Root canals are valuable dental procedures used to treat and preserve teeth with badly infected roots. The pulp is the live portion of the tooth that extends into the root and contains nerve endings and tissues. When it becomes infected, patients can experience pain, swelling and even total tooth loss unless treated. Root canals remove the damaged parts of the tooth and infected root. In some cases, an antibiotic is prescribed to help prevent further infection within the tooth. The organic portion of the tooth that remains may be restored using a cap or crown that provides a natural appearance and normal tooth function.
Did you know…
Many patients associate root canals with pain and discomfort. But local anesthetics and advancements in modern dentistry have made root canals highly tolerable procedures that are often no less comfortable than getting a standard filling. Upon completion, a restored tooth that has undergone a root canal will blend in with surrounding teeth – virtually undetectable to the average eye. More than 9 out of 10 root canal procedures are successful, and most treatments last many years or even a lifetime.
Frequently Asked Questions
What is a root canal?
The inner area of your teeth is made of a substance called pulp, which consists of blood vessels, nerves, and connective tissues. When the pulp and tissues get infected from prolonged decay, Dr. Yoon uses special equipment and techniques to remove the infection, seal the canal, and fortify the tooth.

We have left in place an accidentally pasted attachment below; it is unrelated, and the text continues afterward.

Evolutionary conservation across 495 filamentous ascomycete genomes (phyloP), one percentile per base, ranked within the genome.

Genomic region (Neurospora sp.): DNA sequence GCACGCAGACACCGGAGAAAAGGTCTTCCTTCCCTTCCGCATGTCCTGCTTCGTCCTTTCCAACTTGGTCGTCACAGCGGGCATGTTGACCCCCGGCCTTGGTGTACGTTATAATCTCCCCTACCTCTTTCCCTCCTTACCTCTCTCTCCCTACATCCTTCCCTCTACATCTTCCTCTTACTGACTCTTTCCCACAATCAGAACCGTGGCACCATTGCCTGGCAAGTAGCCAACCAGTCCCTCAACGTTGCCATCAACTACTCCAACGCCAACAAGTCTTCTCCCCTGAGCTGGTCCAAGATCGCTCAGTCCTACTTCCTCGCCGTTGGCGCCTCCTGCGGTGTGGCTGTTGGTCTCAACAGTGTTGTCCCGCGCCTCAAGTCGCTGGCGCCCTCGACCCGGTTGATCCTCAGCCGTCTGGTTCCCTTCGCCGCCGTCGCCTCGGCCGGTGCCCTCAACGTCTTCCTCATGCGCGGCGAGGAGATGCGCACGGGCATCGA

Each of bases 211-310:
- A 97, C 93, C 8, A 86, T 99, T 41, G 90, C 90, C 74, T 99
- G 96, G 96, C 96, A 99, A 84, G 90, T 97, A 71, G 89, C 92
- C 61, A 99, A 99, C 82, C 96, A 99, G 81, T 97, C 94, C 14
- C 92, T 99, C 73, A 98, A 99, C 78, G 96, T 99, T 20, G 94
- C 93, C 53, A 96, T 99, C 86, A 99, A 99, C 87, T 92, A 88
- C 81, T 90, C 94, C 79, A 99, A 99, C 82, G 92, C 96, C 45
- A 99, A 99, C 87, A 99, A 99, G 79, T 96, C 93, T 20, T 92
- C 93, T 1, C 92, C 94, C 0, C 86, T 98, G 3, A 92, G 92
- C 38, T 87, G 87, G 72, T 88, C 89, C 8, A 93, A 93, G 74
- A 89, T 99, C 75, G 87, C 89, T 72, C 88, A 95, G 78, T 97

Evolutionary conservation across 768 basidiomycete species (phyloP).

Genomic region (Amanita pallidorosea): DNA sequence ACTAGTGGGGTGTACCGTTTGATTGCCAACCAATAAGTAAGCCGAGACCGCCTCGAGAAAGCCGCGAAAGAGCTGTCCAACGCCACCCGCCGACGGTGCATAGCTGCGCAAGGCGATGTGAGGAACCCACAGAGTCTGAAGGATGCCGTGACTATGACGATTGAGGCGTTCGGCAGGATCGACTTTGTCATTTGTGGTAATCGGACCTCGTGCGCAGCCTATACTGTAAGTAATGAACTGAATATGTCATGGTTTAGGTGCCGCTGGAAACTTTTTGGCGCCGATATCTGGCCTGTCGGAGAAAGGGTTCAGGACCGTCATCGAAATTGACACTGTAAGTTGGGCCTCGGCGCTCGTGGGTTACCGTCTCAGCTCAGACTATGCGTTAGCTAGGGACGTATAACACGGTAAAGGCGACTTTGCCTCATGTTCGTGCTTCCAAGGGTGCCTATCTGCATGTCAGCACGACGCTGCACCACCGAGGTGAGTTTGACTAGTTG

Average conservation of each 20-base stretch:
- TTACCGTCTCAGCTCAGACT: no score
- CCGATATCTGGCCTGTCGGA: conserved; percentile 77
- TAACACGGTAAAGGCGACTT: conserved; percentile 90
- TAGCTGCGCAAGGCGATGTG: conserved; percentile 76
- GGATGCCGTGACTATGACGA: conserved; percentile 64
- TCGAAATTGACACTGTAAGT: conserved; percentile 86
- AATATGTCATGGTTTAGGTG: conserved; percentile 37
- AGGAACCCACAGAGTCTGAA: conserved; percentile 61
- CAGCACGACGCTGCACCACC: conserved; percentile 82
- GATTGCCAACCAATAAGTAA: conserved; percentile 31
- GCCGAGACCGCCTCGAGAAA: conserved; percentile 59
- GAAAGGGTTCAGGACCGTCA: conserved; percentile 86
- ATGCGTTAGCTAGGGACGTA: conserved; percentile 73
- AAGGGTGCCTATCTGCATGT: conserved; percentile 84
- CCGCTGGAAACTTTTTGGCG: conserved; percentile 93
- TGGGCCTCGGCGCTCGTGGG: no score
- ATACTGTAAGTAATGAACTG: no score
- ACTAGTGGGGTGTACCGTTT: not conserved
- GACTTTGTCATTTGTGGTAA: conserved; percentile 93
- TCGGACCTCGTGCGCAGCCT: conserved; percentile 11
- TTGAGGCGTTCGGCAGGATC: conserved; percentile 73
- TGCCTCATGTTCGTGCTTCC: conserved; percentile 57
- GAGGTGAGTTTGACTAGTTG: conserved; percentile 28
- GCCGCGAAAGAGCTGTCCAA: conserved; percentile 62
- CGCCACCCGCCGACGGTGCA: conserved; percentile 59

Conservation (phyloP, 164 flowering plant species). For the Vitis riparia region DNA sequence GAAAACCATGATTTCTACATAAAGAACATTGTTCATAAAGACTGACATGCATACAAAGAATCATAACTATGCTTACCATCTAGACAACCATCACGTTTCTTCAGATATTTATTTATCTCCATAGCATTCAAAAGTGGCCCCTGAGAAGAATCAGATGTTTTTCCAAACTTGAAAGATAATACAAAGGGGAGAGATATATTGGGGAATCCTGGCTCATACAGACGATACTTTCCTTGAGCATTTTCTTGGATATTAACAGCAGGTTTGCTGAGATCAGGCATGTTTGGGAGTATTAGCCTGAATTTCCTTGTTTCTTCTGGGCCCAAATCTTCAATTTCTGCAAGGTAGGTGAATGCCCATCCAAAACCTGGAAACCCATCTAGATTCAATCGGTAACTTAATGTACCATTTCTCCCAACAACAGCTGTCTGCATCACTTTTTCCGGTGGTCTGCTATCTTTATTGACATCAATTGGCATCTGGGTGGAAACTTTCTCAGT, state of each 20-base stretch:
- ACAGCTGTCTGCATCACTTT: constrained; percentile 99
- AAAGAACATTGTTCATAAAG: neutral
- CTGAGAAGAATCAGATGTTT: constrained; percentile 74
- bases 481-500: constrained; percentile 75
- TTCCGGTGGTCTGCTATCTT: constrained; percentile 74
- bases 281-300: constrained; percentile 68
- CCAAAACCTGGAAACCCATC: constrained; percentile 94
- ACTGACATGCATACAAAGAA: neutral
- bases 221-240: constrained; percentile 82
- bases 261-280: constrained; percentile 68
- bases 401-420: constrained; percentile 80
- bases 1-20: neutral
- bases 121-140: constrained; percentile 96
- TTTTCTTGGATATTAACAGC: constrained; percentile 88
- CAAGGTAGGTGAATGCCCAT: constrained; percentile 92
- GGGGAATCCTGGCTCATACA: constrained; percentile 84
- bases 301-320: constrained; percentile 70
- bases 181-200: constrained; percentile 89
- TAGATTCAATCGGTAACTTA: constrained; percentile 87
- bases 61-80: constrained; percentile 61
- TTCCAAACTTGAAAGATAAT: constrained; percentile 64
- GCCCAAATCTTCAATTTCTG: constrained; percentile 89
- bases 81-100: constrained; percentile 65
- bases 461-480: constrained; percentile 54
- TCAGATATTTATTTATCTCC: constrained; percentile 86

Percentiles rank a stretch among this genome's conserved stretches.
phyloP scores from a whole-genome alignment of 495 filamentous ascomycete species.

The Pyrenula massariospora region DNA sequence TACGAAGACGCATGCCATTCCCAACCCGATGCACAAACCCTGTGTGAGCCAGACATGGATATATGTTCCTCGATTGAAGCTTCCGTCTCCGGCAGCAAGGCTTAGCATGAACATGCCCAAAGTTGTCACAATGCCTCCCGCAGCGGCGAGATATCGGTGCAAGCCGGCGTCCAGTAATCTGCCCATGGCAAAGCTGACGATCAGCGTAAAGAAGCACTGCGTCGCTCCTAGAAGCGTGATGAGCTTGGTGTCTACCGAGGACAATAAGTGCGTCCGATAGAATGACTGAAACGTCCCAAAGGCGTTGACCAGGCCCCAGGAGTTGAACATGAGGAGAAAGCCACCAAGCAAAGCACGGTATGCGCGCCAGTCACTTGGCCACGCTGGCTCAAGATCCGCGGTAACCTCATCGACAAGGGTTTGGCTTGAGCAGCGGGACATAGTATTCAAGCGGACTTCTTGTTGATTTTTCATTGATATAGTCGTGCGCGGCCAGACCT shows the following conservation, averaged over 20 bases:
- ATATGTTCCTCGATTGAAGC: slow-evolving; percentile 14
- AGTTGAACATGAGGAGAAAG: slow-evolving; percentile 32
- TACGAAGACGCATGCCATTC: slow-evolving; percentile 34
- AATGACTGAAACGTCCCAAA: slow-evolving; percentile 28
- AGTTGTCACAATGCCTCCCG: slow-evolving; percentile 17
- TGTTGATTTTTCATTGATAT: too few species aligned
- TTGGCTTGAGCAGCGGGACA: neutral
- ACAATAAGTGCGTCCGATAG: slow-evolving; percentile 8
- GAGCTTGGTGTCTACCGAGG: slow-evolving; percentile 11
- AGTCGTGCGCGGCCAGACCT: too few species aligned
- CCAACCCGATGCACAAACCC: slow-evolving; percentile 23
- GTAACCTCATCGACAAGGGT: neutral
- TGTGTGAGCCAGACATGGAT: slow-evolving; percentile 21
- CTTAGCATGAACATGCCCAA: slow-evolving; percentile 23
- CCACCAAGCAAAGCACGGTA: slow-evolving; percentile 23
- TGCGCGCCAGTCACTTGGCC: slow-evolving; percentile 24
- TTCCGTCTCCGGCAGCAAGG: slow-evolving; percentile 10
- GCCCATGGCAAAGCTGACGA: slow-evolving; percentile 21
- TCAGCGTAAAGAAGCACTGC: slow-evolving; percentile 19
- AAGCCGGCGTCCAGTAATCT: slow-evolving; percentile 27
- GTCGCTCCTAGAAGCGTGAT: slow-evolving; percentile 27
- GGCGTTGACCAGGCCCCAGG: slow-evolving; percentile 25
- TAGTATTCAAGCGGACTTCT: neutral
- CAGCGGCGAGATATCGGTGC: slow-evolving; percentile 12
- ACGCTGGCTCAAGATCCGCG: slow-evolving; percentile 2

The procedure is known as a root canal. The purpose of a root canal is to save your natural tooth and prevent an extraction.
What are signs that I might need a root canal?
You may need a root canal if you experience some or all of the following symptoms:
- Sensitivity to hot or cold
- Excruciating pain
- Extreme discomfort when chewing
- Tooth discoloration
- Swelling of gums near the tooth
- Foul odor
- Bad-tasting drainage
What happens during a root canal procedure?
Dr. Yoon gently administers a local anesthetic to numb your gums, tooth, and the surrounding tissues so that you don’t feel anything during the procedure. With special equipment, he carefully opens the central area of the tooth where the infected pulp resides, removes the unhealthy pulp, and thoroughly cleans the canal.
A dental sealant goes into the canal, then Dr. Yoon closes the tooth. Later, when your mouth has healed, you return for a dental crown, if needed.
Are root canals very painful?
The pain you experience with infected or traumatized pulp in your tooth is far more uncomfortable than the root canal itself. According to the American Association of Endodontists, most men and women report little discomfort during the procedure.
Using a local anesthetic or in some cases general sedation, Dr. Yoon makes sure the area around your tooth is numb and that you feel nothing before he begins the root canal procedure.
What can I expect after a root canal procedure?
For a few hours after your treatment, your mouth is numb. When the anesthetic wears off, you may be sore and feel some residual pain, but over-the-counter pain medicine is usually enough to make you comfortable. By the next day, you can resume your regular diet and brush and floss as you typically do.
To stop an aching tooth, turn to Dr. Yoon at Springfield Dental Solutions. Call the office for an appointment or use the easy scheduler to book online.